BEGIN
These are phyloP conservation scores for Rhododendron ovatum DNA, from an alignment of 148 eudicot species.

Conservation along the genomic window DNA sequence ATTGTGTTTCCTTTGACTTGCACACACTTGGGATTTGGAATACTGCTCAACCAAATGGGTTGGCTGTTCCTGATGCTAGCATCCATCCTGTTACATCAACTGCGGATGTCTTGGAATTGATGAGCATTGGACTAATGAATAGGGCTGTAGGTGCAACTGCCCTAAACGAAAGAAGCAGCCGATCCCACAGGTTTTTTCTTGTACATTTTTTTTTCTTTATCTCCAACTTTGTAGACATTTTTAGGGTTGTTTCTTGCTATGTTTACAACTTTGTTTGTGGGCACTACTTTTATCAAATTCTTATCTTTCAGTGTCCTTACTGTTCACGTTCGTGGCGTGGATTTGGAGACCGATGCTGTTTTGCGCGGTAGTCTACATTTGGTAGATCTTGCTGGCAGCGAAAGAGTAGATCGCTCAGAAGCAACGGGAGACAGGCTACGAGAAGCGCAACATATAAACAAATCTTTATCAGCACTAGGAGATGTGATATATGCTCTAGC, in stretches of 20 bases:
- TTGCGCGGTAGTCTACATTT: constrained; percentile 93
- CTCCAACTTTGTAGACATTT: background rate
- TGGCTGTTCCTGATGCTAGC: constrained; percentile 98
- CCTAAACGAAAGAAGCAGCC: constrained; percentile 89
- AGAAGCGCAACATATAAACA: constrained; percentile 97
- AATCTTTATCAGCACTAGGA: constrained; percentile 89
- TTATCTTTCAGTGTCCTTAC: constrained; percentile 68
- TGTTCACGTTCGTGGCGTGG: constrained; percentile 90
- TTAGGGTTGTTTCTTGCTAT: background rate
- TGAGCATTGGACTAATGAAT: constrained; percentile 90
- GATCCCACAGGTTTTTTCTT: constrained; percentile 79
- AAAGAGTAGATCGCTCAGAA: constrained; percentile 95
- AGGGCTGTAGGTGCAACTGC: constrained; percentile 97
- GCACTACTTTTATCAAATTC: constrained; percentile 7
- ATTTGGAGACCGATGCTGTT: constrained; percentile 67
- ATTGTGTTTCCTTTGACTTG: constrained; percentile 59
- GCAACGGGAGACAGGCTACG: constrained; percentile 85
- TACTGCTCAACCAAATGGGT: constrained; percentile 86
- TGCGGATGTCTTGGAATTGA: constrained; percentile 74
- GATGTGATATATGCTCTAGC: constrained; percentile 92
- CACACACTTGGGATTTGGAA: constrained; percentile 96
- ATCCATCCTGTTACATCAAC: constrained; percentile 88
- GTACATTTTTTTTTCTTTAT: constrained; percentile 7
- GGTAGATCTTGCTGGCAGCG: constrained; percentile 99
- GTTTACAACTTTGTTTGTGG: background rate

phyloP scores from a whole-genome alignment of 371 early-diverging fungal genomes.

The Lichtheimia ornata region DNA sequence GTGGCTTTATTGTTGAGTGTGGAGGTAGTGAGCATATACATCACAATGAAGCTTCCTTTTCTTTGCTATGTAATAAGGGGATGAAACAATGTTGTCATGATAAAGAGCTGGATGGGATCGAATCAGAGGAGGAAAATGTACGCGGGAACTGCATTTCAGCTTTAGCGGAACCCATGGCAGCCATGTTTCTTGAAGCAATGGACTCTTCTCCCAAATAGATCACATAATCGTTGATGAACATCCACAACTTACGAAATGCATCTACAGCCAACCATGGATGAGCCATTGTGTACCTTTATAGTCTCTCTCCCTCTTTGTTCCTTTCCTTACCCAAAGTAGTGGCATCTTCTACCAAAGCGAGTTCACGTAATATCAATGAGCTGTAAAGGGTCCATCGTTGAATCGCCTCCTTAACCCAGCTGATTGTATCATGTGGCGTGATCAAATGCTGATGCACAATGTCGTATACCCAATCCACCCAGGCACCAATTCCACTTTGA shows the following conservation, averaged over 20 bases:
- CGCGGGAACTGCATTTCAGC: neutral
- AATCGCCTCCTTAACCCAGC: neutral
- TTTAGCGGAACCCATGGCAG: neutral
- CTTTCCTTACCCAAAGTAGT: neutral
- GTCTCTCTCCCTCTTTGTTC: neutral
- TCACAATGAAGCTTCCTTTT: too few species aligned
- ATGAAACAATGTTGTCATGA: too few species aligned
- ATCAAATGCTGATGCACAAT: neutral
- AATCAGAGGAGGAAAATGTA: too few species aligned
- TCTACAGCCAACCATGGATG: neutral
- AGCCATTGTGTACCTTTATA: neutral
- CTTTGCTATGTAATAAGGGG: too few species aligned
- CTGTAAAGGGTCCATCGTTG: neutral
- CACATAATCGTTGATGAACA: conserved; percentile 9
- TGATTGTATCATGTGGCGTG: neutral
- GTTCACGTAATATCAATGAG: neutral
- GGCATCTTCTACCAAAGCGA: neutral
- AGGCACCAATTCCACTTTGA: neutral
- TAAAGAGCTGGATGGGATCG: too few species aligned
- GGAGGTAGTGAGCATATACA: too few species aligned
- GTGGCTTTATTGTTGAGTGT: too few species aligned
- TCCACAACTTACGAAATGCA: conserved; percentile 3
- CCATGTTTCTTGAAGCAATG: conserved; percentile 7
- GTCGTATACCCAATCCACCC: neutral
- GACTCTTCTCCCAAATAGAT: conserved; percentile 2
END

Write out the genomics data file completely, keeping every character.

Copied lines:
These are phyloP conservation scores for Rhododendron ovatum DNA, from an alignment of 148 eudicot species.

Conservation along the genomic window DNA sequence ATTGTGTTTCCTTTGACTTGCACACACTTGGGATTTGGAATACTGCTCAACCAAATGGGTTGGCTGTTCCTGATGCTAGCATCCATCCTGTTACATCAACTGCGGATGTCTTGGAATTGATGAGCATTGGACTAATGAATAGGGCTGTAGGTGCAACTGCCCTAAACGAAAGAAGCAGCCGATCCCACAGGTTTTTTCTTGTACATTTTTTTTTCTTTATCTCCAACTTTGTAGACATTTTTAGGGTTGTTTCTTGCTATGTTTACAACTTTGTTTGTGGGCACTACTTTTATCAAATTCTTATCTTTCAGTGTCCTTACTGTTCACGTTCGTGGCGTGGATTTGGAGACCGATGCTGTTTTGCGCGGTAGTCTACATTTGGTAGATCTTGCTGGCAGCGAAAGAGTAGATCGCTCAGAAGCAACGGGAGACAGGCTACGAGAAGCGCAACATATAAACAAATCTTTATCAGCACTAGGAGATGTGATATATGCTCTAGC, in stretches of 20 bases:
- TTGCGCGGTAGTCTACATTT: constrained; percentile 93
- CTCCAACTTTGTAGACATTT: background rate
- TGGCTGTTCCTGATGCTAGC: constrained; percentile 98
- CCTAAACGAAAGAAGCAGCC: constrained; percentile 89
- AGAAGCGCAACATATAAACA: constrained; percentile 97
- AATCTTTATCAGCACTAGGA: constrained; percentile 89
- TTATCTTTCAGTGTCCTTAC: constrained; percentile 68
- TGTTCACGTTCGTGGCGTGG: constrained; percentile 90
- TTAGGGTTGTTTCTTGCTAT: background rate
- TGAGCATTGGACTAATGAAT: constrained; percentile 90
- GATCCCACAGGTTTTTTCTT: constrained; percentile 79
- AAAGAGTAGATCGCTCAGAA: constrained; percentile 95
- AGGGCTGTAGGTGCAACTGC: constrained; percentile 97
- GCACTACTTTTATCAAATTC: constrained; percentile 7
- ATTTGGAGACCGATGCTGTT: constrained; percentile 67
- ATTGTGTTTCCTTTGACTTG: constrained; percentile 59
- GCAACGGGAGACAGGCTACG: constrained; percentile 85
- TACTGCTCAACCAAATGGGT: constrained; percentile 86
- TGCGGATGTCTTGGAATTGA: constrained; percentile 74
- GATGTGATATATGCTCTAGC: constrained; percentile 92
- CACACACTTGGGATTTGGAA: constrained; percentile 96
- ATCCATCCTGTTACATCAAC: constrained; percentile 88
- GTACATTTTTTTTTCTTTAT: constrained; percentile 7
- GGTAGATCTTGCTGGCAGCG: constrained; percentile 99
- GTTTACAACTTTGTTTGTGG: background rate

phyloP scores from a whole-genome alignment of 371 early-diverging fungal genomes.

The Lichtheimia ornata region DNA sequence GTGGCTTTATTGTTGAGTGTGGAGGTAGTGAGCATATACATCACAATGAAGCTTCCTTTTCTTTGCTATGTAATAAGGGGATGAAACAATGTTGTCATGATAAAGAGCTGGATGGGATCGAATCAGAGGAGGAAAATGTACGCGGGAACTGCATTTCAGCTTTAGCGGAACCCATGGCAGCCATGTTTCTTGAAGCAATGGACTCTTCTCCCAAATAGATCACATAATCGTTGATGAACATCCACAACTTACGAAATGCATCTACAGCCAACCATGGATGAGCCATTGTGTACCTTTATAGTCTCTCTCCCTCTTTGTTCCTTTCCTTACCCAAAGTAGTGGCATCTTCTACCAAAGCGAGTTCACGTAATATCAATGAGCTGTAAAGGGTCCATCGTTGAATCGCCTCCTTAACCCAGCTGATTGTATCATGTGGCGTGATCAAATGCTGATGCACAATGTCGTATACCCAATCCACCCAGGCACCAATTCCACTTTGA shows the following conservation, averaged over 20 bases:
- CGCGGGAACTGCATTTCAGC: neutral
- AATCGCCTCCTTAACCCAGC: neutral
- TTTAGCGGAACCCATGGCAG: neutral
- CTTTCCTTACCCAAAGTAGT: neutral
- GTCTCTCTCCCTCTTTGTTC: neutral
- TCACAATGAAGCTTCCTTTT: too few species aligned
- ATGAAACAATGTTGTCATGA: too few species aligned
- ATCAAATGCTGATGCACAAT: neutral
- AATCAGAGGAGGAAAATGTA: too few species aligned
- TCTACAGCCAACCATGGATG: neutral
- AGCCATTGTGTACCTTTATA: neutral
- CTTTGCTATGTAATAAGGGG: too few species aligned
- CTGTAAAGGGTCCATCGTTG: neutral
- CACATAATCGTTGATGAACA: conserved; percentile 9
- TGATTGTATCATGTGGCGTG: neutral
- GTTCACGTAATATCAATGAG: neutral
- GGCATCTTCTACCAAAGCGA: neutral
- AGGCACCAATTCCACTTTGA: neutral
- TAAAGAGCTGGATGGGATCG: too few species aligned
- GGAGGTAGTGAGCATATACA: too few species aligned
- GTGGCTTTATTGTTGAGTGT: too few species aligned
- TCCACAACTTACGAAATGCA: conserved; percentile 3
- CCATGTTTCTTGAAGCAATG: conserved; percentile 7
- GTCGTATACCCAATCCACCC: neutral
- GACTCTTCTCCCAAATAGAT: conserved; percentile 2